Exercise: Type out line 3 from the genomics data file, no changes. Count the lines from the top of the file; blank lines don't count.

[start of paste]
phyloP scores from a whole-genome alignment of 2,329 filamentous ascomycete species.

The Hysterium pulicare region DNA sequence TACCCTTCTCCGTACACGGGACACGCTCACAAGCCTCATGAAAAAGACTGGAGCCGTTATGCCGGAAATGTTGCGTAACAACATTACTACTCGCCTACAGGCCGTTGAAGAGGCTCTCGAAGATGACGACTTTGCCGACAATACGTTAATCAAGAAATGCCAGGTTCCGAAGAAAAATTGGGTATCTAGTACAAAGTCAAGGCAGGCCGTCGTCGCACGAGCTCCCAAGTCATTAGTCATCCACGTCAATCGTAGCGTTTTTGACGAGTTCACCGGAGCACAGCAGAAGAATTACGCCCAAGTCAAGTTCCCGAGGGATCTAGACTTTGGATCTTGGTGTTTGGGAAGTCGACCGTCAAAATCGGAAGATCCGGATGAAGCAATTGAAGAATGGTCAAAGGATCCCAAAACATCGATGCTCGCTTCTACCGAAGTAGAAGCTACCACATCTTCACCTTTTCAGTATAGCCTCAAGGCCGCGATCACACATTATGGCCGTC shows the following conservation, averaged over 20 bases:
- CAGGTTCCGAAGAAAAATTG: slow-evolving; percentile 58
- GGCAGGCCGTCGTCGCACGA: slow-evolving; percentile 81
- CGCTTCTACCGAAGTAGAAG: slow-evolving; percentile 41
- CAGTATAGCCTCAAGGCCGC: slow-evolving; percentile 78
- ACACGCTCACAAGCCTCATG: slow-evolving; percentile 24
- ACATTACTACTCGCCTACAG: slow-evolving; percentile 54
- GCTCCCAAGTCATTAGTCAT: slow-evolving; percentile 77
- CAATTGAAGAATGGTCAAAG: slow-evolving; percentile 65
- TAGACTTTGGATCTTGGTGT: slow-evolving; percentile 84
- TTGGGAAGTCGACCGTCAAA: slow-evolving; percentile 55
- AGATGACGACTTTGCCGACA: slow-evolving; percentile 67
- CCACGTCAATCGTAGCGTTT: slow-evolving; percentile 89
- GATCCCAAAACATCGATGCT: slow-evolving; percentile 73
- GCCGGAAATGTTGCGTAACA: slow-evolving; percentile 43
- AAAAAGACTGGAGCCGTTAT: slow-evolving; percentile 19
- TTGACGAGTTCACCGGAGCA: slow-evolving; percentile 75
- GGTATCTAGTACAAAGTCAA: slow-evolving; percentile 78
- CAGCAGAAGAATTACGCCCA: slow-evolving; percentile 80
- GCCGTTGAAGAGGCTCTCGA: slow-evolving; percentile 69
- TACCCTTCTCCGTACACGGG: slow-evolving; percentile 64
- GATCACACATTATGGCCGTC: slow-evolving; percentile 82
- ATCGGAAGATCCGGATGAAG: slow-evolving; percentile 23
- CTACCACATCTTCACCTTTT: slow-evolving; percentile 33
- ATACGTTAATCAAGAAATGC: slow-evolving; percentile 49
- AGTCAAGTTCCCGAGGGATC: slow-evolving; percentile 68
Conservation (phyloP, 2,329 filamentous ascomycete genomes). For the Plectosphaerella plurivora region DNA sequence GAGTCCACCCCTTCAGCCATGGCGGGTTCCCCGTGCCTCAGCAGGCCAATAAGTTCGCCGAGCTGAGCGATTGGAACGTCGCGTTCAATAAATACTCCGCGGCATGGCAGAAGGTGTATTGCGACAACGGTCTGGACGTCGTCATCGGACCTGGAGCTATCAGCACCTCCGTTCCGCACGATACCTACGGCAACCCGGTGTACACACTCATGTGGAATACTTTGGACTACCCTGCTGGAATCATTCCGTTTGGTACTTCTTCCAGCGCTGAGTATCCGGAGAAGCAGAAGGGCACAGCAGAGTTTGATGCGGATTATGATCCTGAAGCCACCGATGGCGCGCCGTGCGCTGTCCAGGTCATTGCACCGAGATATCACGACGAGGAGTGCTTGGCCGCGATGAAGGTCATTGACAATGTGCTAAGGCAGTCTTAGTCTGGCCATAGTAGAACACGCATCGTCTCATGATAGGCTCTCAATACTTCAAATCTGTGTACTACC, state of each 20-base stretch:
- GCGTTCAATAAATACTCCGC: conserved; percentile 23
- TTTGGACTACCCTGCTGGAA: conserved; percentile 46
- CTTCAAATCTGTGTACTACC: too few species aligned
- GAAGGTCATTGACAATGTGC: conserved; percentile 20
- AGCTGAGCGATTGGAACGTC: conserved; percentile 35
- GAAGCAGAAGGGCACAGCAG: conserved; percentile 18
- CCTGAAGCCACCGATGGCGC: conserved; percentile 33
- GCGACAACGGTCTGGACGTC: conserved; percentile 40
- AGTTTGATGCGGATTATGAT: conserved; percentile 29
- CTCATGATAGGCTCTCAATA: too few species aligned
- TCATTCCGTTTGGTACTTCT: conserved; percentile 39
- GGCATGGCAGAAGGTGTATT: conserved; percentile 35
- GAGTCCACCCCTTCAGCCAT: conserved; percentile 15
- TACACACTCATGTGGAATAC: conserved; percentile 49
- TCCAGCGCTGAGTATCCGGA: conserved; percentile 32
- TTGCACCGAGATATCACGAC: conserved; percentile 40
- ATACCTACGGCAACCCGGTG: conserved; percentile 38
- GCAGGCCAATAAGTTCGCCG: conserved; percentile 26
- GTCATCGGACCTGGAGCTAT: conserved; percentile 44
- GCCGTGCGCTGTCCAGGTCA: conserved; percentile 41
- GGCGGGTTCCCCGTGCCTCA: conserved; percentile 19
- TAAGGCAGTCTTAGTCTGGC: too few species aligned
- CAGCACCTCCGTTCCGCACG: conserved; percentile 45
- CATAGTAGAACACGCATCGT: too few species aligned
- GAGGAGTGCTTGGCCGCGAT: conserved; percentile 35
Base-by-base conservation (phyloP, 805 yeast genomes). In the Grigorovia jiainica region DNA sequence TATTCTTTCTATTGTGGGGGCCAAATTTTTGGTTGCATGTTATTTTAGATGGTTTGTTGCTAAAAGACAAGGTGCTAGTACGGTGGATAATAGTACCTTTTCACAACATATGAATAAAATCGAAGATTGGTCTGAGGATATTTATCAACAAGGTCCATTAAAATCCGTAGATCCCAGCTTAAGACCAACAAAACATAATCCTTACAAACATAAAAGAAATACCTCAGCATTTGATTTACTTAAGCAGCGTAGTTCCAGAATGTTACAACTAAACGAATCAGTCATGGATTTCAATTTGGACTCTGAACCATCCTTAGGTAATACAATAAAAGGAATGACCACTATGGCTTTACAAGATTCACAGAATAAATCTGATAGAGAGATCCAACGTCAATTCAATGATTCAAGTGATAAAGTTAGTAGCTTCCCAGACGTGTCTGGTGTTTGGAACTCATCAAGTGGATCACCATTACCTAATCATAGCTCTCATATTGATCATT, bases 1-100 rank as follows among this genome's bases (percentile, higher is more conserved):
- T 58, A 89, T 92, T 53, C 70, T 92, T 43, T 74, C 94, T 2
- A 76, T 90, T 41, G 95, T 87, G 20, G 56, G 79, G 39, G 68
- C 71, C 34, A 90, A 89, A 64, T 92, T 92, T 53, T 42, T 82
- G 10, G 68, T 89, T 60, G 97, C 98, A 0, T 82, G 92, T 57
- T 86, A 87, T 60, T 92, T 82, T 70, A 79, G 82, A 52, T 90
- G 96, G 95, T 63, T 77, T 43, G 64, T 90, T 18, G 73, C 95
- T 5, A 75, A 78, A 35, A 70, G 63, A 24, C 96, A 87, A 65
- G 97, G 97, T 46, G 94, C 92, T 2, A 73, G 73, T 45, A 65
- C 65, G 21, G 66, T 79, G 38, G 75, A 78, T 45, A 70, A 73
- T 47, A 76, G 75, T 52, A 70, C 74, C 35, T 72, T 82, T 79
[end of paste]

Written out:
- CAGGTTCCGAAGAAAAATTG: slow-evolving; percentile 58